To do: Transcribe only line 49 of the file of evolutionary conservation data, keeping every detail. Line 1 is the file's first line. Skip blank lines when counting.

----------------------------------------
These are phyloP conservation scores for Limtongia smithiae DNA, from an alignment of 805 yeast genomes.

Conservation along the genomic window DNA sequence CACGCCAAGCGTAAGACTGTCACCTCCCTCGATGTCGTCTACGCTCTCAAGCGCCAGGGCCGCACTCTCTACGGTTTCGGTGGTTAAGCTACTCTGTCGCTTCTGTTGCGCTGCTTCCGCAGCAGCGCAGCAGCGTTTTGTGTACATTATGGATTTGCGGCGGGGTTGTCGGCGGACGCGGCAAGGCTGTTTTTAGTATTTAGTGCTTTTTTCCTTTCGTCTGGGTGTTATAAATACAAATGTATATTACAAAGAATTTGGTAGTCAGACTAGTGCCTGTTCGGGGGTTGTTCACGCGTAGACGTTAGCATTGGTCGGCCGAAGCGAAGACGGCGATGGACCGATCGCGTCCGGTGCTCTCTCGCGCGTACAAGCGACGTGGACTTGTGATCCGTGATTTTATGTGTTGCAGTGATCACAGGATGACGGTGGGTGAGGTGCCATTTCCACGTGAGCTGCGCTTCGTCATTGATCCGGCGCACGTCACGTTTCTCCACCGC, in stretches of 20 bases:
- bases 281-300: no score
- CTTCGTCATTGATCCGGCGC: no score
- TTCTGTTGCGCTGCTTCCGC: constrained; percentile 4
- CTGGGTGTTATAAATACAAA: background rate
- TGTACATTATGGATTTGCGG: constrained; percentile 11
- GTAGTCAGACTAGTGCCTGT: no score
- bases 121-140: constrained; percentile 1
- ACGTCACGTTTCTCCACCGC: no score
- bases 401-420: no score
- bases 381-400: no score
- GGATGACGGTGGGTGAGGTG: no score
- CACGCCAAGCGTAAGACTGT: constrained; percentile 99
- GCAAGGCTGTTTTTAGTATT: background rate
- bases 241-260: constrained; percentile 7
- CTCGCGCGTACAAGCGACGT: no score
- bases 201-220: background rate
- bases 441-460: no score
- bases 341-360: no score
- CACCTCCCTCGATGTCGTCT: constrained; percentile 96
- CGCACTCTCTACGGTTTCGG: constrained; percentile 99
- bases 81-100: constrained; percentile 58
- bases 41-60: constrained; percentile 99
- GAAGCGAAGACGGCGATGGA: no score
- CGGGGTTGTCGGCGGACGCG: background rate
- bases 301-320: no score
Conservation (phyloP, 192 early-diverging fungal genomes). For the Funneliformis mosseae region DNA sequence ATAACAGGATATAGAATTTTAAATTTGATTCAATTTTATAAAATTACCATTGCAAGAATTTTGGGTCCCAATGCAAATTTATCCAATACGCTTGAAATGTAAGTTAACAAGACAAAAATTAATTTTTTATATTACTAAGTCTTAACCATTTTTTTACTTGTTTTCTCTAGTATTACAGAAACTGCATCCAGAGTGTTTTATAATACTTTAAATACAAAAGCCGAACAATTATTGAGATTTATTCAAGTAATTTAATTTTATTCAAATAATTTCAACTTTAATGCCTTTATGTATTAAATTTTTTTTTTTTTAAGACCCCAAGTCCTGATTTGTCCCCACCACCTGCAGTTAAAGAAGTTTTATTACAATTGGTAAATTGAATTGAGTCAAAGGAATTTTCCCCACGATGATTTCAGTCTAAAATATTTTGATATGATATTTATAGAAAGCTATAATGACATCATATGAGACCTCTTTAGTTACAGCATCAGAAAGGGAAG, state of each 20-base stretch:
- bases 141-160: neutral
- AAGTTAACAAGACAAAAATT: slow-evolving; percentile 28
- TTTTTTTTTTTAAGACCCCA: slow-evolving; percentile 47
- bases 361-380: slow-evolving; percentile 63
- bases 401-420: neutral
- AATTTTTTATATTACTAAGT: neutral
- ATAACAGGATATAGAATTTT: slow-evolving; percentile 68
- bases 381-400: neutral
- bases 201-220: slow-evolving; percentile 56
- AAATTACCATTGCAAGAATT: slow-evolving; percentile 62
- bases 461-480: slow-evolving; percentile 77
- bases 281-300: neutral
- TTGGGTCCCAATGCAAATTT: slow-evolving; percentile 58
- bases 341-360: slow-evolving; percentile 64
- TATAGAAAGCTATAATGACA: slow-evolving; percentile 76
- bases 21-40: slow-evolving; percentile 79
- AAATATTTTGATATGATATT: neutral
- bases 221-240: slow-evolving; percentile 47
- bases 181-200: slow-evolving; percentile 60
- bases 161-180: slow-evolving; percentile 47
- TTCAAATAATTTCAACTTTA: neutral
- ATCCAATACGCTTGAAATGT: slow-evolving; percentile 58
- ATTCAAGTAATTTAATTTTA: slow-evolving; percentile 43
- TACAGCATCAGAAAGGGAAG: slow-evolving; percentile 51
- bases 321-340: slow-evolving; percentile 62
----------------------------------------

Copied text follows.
- TTCAAATAATTTCAACTTTA: neutral